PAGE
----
In sum, we have reported the case of a 23-year-old man who appears to display a form of psychogenic déjà vu, without a gross impairment of memory, without epileptic features and without producing high levels of FPs on a memory task that has revealed abnormal processes in patients with persistent déjà vu and neurodegenerative disorder. He reports high levels of anxiety, probably both contributing to and resulting from his frequent experience of déjà vu. This case study contributes to the limited literature on the relationship between anxiety and déjà vu, and highlights the need for further investigation of the occurrence of déjà vu in psychiatric disorders.


Written informed consent was obtained from the patient for publication of this case report and any accompanying images. A copy of the written consent is available for review by the Editor-in-Chief of this journal.



Depression Anxiety and Stress Scales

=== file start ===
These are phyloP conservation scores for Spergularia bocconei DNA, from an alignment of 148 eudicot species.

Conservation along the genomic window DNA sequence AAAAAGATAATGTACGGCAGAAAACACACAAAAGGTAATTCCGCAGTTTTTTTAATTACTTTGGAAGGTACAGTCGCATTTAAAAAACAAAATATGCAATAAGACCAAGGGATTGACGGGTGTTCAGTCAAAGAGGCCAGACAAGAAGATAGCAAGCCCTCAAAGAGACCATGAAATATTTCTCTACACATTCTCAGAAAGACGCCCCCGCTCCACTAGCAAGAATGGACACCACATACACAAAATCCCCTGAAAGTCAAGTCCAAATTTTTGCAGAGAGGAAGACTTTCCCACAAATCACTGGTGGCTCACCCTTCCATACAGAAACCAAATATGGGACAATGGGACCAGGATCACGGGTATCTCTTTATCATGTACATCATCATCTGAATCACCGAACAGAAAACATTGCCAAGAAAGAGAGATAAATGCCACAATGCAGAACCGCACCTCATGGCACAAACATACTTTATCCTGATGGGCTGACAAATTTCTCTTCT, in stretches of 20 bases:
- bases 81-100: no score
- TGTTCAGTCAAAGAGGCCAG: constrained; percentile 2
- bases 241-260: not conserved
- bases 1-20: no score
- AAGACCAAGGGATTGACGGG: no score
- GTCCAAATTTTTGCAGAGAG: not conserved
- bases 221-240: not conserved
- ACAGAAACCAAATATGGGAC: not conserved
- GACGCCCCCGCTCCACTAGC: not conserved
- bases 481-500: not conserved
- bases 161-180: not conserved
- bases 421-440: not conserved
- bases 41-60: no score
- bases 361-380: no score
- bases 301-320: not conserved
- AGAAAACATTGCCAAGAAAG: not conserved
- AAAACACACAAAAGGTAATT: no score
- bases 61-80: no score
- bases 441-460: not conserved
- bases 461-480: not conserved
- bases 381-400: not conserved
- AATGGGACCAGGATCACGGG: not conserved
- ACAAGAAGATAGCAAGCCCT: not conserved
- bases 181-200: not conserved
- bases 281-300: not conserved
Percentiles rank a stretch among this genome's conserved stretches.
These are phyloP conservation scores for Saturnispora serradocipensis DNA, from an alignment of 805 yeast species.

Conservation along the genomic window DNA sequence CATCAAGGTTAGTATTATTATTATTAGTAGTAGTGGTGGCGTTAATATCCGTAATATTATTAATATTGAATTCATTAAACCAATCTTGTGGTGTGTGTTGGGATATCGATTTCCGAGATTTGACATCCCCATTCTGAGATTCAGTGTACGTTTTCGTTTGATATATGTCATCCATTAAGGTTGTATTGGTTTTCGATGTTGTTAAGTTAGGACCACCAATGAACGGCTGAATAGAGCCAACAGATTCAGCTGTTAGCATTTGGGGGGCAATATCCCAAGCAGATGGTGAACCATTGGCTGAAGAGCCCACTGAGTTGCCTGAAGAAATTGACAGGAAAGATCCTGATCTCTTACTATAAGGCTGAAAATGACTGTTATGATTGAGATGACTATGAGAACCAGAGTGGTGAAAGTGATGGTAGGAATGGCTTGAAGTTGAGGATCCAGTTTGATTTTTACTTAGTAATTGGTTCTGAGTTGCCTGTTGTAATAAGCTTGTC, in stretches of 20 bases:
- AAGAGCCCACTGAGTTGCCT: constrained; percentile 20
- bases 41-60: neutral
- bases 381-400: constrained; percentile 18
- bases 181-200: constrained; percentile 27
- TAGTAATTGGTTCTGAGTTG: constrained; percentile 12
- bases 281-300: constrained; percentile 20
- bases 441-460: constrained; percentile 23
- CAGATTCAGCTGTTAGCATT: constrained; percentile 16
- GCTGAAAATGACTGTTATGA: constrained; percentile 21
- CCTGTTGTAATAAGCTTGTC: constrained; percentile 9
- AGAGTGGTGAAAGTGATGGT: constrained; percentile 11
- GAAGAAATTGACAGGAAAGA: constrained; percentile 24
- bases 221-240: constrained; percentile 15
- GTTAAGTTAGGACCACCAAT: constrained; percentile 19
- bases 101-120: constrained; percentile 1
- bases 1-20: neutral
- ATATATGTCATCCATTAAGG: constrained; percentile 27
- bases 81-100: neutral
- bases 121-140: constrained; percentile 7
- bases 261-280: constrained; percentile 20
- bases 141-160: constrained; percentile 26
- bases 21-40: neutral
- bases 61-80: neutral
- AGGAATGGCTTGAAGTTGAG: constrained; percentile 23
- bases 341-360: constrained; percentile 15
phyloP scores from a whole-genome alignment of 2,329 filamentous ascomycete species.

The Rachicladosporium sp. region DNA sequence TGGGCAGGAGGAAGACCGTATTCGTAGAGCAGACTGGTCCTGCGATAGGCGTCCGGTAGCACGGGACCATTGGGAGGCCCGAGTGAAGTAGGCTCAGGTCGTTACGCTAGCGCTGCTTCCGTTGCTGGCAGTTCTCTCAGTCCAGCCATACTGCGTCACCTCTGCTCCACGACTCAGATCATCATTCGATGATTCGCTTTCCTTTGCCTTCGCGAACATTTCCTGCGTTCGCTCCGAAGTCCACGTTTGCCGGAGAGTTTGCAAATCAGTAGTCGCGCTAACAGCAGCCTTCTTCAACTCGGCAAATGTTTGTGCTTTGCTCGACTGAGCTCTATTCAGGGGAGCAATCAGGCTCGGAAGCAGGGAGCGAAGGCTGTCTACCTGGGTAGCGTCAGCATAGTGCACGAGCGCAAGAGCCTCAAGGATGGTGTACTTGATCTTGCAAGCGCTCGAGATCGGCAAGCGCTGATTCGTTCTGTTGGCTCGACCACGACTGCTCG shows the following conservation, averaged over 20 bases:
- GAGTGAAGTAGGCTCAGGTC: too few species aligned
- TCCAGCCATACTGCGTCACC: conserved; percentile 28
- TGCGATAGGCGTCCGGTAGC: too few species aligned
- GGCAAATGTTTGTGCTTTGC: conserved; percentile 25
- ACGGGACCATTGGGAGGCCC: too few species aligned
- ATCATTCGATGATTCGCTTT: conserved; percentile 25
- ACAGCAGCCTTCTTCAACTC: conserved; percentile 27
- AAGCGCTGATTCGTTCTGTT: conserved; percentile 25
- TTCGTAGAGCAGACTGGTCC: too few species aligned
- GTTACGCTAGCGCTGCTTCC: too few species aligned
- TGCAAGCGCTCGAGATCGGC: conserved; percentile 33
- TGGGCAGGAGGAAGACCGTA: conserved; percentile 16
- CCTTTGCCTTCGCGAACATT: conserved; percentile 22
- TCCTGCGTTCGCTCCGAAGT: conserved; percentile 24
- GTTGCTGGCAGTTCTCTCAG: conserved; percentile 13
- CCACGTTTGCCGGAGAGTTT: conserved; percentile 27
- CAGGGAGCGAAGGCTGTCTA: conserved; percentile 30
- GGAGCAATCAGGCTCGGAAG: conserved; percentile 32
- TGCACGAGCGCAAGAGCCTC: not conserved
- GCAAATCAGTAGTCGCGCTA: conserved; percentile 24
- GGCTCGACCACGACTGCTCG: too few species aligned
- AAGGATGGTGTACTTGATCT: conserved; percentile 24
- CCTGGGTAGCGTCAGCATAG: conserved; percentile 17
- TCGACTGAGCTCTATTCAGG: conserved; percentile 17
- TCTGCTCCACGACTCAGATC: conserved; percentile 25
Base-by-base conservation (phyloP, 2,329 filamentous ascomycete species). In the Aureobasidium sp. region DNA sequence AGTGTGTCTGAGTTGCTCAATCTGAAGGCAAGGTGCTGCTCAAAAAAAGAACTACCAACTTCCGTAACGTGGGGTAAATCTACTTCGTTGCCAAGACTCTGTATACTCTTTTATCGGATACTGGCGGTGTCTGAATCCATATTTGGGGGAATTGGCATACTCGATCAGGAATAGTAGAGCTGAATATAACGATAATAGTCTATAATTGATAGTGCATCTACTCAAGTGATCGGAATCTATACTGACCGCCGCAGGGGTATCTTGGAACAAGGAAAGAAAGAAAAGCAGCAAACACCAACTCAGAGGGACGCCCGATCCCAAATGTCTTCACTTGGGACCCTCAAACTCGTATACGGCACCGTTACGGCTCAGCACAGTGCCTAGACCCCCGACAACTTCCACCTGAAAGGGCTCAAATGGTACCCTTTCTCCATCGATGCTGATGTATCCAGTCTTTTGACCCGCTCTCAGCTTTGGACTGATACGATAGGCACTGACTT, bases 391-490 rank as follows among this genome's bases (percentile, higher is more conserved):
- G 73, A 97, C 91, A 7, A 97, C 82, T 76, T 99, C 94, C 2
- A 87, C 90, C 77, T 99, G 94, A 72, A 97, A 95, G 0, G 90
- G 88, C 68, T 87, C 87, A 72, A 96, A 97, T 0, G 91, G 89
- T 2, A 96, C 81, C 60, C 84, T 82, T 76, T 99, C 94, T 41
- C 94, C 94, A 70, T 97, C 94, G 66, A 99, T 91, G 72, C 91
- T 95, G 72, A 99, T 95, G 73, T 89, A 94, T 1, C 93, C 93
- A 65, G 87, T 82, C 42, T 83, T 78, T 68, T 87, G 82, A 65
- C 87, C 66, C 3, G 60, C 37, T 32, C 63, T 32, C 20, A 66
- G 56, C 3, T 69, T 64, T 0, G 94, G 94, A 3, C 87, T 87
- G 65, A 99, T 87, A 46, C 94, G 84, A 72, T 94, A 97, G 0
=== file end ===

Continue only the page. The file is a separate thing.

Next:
False positives


Lysergic acid diethylamide


Mild cognitive impairment


Obsessive compulsive disorder


Temporal lobe epilepsy.



We gratefully acknowledge funding from the University of Leeds (PhD scholarship awarded to NAI) and an Experimental Psychology Society summer studentship (awarded to ED).

Authors’ Affiliations

Department of Psychology, Sociology and Politics, Sheffield Hallam University
Université de Bourgogne, LEAD - CNRS UMR 5022, Pôle AAFE
University of Western Ontario
Institute of Psychiatry, Kings College London
Institute of Psychological Sciences, University of Leeds
University of Exeter Medical School


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© Wells et al.; licensee BioMed Central Ltd. 2014